Now we have reached only the midpoint of the development of rationality as it developed in the West. We move forward and we find that thereafter there was a turn in the Western thought, a new development of thinking as to what is irrational and what is rational? And there developed the theory of empiricism, as opposed to rationality. In other words the entire tradition of Plato came to be questioned. Now this questioning was inherent actually in Aristotle, as we marked earlier that Aristotle tried to combine the becoming and being and he revolted against Plato because Plato was not able reconcile being and becoming and he thought that he could do so, and if you look at it impartially it did not actually succeed in doing it. But the …..there was as it were kind of a trend of thought, the trend emphasised the being and universality and permanence on the one hand and the movement which emphasised becoming. And although up till now there was some wave of combining being and becoming, although in a very loose manner, in a haphazard manner and the problem had remained unresolved. There was now a clear departure which said that Plato and all his tradition was fundamentally not rational. It does not take into account sufficiently the world as we see it, the becoming is very much minimised, the importance of the becoming is very much minimised in the whole history of philosophy, accept Aristotle tried to give some place to it and Leibniz, who gave place to it through his theory of compossibility. But neither Leibniz was able to reconcile being and becoming, nor was Aristotle capable of doing it. Therefore instead of clearing the barriers of the problem all the time, a time came when they said: we should not be blocked by these barriers of universality, behaviour of permanence and this Law of Necessity and a new trend arose in which they said we should see the becoming as it is, not in the context of permanence and universal but we should see the world of becoming as it is and how do we know the world of becoming? By experience. It is not by the help of the idea of universals, permanence and all that of which Plato and others had spoken. We will see the world as it is by experience.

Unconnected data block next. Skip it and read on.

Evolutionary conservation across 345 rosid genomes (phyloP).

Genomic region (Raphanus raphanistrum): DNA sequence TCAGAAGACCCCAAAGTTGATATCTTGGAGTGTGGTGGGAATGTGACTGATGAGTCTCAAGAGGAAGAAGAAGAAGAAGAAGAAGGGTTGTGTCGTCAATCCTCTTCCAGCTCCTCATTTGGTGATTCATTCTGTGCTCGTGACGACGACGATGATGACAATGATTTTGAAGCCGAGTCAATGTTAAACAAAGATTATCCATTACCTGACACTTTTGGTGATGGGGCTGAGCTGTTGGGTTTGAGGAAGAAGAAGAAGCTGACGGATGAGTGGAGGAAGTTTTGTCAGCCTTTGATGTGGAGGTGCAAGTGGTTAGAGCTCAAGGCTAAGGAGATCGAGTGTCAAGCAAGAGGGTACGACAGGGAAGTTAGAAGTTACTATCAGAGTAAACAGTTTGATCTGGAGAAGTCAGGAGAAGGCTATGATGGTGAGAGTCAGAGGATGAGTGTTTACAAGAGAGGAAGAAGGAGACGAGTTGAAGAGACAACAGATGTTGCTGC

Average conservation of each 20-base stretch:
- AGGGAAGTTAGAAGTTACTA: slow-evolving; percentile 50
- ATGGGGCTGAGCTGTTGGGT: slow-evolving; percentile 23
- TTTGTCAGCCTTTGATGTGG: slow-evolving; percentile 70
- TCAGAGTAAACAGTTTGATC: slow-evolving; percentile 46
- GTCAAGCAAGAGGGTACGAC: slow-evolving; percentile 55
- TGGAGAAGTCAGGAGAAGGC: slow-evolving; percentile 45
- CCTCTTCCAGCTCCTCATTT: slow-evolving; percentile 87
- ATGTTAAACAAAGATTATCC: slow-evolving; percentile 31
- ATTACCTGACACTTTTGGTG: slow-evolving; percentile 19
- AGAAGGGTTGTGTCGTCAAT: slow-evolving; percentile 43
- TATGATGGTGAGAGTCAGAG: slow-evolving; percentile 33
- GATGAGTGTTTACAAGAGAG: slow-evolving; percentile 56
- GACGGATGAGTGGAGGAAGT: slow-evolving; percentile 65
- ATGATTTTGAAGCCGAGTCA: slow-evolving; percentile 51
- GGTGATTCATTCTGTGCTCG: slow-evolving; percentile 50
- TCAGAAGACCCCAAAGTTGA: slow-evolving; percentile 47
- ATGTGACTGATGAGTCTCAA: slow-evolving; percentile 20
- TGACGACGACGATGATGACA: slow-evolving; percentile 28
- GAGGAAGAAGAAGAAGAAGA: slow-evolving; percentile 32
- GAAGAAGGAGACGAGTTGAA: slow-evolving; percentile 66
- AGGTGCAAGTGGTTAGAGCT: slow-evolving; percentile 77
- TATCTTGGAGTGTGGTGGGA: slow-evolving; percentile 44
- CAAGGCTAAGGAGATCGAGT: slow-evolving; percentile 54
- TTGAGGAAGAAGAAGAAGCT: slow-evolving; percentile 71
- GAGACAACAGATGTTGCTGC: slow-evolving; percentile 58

Now this emphasis on knowledge of, by experience, an ideation or rationality which follows the logic of the becoming became now a more prominent feature and that movement is right up till now continuing. Empiricism ultimately came to a climax in Hume. And Hume pointed out that experience is the only means of knowledge and we have no experience in the world except sense experience. In the sense experience that is no perception of universality, no perception of permanence, no perception of causality, no perception of explanation, the whole world is simply what it is and take account of the world as it is and rationality consists in doubting any proposition which speaks of certainty of knowledge, which speaks of universality of knowledge, absoluteness of knowledge, confine yourself only what you can know probably. And therefore he is regarded as a sceptic. So scepticism became the hallmark of rationality. Becoming had to be understood directly and his becoming can be understood with no other standard except doubting. You can make even the Laws of Induction, where according to him not sustaining, even the laws of science, he said even scientific knowledge can be questioned. So rationality came to consist in physicality and scepticism. So this is another mark of rationality, which came to be underlined in the Western thought.